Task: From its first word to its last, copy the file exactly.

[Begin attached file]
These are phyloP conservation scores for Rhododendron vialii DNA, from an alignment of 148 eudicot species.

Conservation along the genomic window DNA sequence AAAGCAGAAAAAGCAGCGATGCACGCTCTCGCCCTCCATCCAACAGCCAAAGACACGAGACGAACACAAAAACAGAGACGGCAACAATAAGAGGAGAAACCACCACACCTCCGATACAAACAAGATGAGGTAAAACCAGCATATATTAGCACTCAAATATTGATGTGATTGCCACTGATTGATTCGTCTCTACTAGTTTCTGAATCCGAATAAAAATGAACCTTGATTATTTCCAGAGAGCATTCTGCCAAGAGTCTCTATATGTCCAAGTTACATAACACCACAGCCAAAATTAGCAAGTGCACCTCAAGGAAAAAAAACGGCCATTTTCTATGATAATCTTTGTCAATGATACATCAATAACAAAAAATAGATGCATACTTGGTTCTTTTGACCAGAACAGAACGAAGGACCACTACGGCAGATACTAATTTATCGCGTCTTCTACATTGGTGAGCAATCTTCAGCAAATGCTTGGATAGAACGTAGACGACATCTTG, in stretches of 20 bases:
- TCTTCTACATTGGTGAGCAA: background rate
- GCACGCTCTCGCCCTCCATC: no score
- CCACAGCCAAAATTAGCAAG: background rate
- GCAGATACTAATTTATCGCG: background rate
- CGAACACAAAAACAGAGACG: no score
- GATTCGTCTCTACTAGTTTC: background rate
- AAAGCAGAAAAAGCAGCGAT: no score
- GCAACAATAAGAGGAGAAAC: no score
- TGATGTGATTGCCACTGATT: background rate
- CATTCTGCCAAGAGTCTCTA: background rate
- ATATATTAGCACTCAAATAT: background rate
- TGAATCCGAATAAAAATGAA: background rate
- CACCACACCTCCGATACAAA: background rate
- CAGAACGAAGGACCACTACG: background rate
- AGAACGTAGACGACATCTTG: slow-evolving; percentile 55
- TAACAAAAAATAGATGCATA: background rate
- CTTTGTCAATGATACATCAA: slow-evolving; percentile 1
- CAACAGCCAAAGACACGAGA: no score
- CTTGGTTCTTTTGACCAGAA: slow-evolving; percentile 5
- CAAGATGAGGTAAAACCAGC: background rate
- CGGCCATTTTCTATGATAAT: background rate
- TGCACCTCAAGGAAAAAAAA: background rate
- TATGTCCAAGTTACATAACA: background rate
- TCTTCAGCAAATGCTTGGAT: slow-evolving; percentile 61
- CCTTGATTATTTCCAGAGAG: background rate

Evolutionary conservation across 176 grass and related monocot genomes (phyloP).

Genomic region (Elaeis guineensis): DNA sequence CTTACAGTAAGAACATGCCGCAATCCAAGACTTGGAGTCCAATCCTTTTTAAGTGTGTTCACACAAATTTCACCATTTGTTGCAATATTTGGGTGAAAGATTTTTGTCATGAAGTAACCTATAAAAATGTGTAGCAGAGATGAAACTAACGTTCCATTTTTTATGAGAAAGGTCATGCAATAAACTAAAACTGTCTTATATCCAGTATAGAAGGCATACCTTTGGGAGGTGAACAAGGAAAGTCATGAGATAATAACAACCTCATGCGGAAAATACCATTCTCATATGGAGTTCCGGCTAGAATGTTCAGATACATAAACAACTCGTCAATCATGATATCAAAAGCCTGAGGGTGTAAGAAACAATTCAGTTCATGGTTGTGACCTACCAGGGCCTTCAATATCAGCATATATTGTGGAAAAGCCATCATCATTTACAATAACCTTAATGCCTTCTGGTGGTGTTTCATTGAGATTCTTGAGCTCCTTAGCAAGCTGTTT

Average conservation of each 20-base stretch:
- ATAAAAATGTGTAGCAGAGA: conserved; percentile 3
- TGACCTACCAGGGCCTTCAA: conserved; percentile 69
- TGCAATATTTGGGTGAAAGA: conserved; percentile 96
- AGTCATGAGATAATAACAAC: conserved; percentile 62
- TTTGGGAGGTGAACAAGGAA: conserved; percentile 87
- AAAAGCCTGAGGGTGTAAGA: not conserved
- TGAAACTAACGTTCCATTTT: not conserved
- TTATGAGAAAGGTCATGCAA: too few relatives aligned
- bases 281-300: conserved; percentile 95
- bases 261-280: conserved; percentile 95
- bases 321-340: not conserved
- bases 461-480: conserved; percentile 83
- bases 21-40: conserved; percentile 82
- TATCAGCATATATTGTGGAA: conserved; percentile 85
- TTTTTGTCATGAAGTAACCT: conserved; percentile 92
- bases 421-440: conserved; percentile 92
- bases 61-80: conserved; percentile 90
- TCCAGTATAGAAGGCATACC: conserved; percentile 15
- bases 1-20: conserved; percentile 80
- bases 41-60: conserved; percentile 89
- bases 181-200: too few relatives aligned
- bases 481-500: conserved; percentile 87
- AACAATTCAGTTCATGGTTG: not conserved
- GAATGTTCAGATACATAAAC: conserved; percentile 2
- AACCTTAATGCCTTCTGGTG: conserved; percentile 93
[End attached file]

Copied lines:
These are phyloP conservation scores for Rhododendron vialii DNA, from an alignment of 148 eudicot species.

Conservation along the genomic window DNA sequence AAAGCAGAAAAAGCAGCGATGCACGCTCTCGCCCTCCATCCAACAGCCAAAGACACGAGACGAACACAAAAACAGAGACGGCAACAATAAGAGGAGAAACCACCACACCTCCGATACAAACAAGATGAGGTAAAACCAGCATATATTAGCACTCAAATATTGATGTGATTGCCACTGATTGATTCGTCTCTACTAGTTTCTGAATCCGAATAAAAATGAACCTTGATTATTTCCAGAGAGCATTCTGCCAAGAGTCTCTATATGTCCAAGTTACATAACACCACAGCCAAAATTAGCAAGTGCACCTCAAGGAAAAAAAACGGCCATTTTCTATGATAATCTTTGTCAATGATACATCAATAACAAAAAATAGATGCATACTTGGTTCTTTTGACCAGAACAGAACGAAGGACCACTACGGCAGATACTAATTTATCGCGTCTTCTACATTGGTGAGCAATCTTCAGCAAATGCTTGGATAGAACGTAGACGACATCTTG, in stretches of 20 bases:
- TCTTCTACATTGGTGAGCAA: background rate
- GCACGCTCTCGCCCTCCATC: no score
- CCACAGCCAAAATTAGCAAG: background rate
- GCAGATACTAATTTATCGCG: background rate
- CGAACACAAAAACAGAGACG: no score
- GATTCGTCTCTACTAGTTTC: background rate
- AAAGCAGAAAAAGCAGCGAT: no score
- GCAACAATAAGAGGAGAAAC: no score
- TGATGTGATTGCCACTGATT: background rate
- CATTCTGCCAAGAGTCTCTA: background rate
- ATATATTAGCACTCAAATAT: background rate
- TGAATCCGAATAAAAATGAA: background rate
- CACCACACCTCCGATACAAA: background rate
- CAGAACGAAGGACCACTACG: background rate
- AGAACGTAGACGACATCTTG: slow-evolving; percentile 55
- TAACAAAAAATAGATGCATA: background rate
- CTTTGTCAATGATACATCAA: slow-evolving; percentile 1
- CAACAGCCAAAGACACGAGA: no score
- CTTGGTTCTTTTGACCAGAA: slow-evolving; percentile 5
- CAAGATGAGGTAAAACCAGC: background rate
- CGGCCATTTTCTATGATAAT: background rate
- TGCACCTCAAGGAAAAAAAA: background rate
- TATGTCCAAGTTACATAACA: background rate
- TCTTCAGCAAATGCTTGGAT: slow-evolving; percentile 61
- CCTTGATTATTTCCAGAGAG: background rate

Evolutionary conservation across 176 grass and related monocot genomes (phyloP).

Genomic region (Elaeis guineensis): DNA sequence CTTACAGTAAGAACATGCCGCAATCCAAGACTTGGAGTCCAATCCTTTTTAAGTGTGTTCACACAAATTTCACCATTTGTTGCAATATTTGGGTGAAAGATTTTTGTCATGAAGTAACCTATAAAAATGTGTAGCAGAGATGAAACTAACGTTCCATTTTTTATGAGAAAGGTCATGCAATAAACTAAAACTGTCTTATATCCAGTATAGAAGGCATACCTTTGGGAGGTGAACAAGGAAAGTCATGAGATAATAACAACCTCATGCGGAAAATACCATTCTCATATGGAGTTCCGGCTAGAATGTTCAGATACATAAACAACTCGTCAATCATGATATCAAAAGCCTGAGGGTGTAAGAAACAATTCAGTTCATGGTTGTGACCTACCAGGGCCTTCAATATCAGCATATATTGTGGAAAAGCCATCATCATTTACAATAACCTTAATGCCTTCTGGTGGTGTTTCATTGAGATTCTTGAGCTCCTTAGCAAGCTGTTT

Average conservation of each 20-base stretch:
- ATAAAAATGTGTAGCAGAGA: conserved; percentile 3
- TGACCTACCAGGGCCTTCAA: conserved; percentile 69
- TGCAATATTTGGGTGAAAGA: conserved; percentile 96
- AGTCATGAGATAATAACAAC: conserved; percentile 62
- TTTGGGAGGTGAACAAGGAA: conserved; percentile 87
- AAAAGCCTGAGGGTGTAAGA: not conserved
- TGAAACTAACGTTCCATTTT: not conserved
- TTATGAGAAAGGTCATGCAA: too few relatives aligned
- bases 281-300: conserved; percentile 95
- bases 261-280: conserved; percentile 95
- bases 321-340: not conserved
- bases 461-480: conserved; percentile 83
- bases 21-40: conserved; percentile 82
- TATCAGCATATATTGTGGAA: conserved; percentile 85
- TTTTTGTCATGAAGTAACCT: conserved; percentile 92
- bases 421-440: conserved; percentile 92
- bases 61-80: conserved; percentile 90
- TCCAGTATAGAAGGCATACC: conserved; percentile 15
- bases 1-20: conserved; percentile 80
- bases 41-60: conserved; percentile 89
- bases 181-200: too few relatives aligned
- bases 481-500: conserved; percentile 87
- AACAATTCAGTTCATGGTTG: not conserved
- GAATGTTCAGATACATAAAC: conserved; percentile 2
- AACCTTAATGCCTTCTGGTG: conserved; percentile 93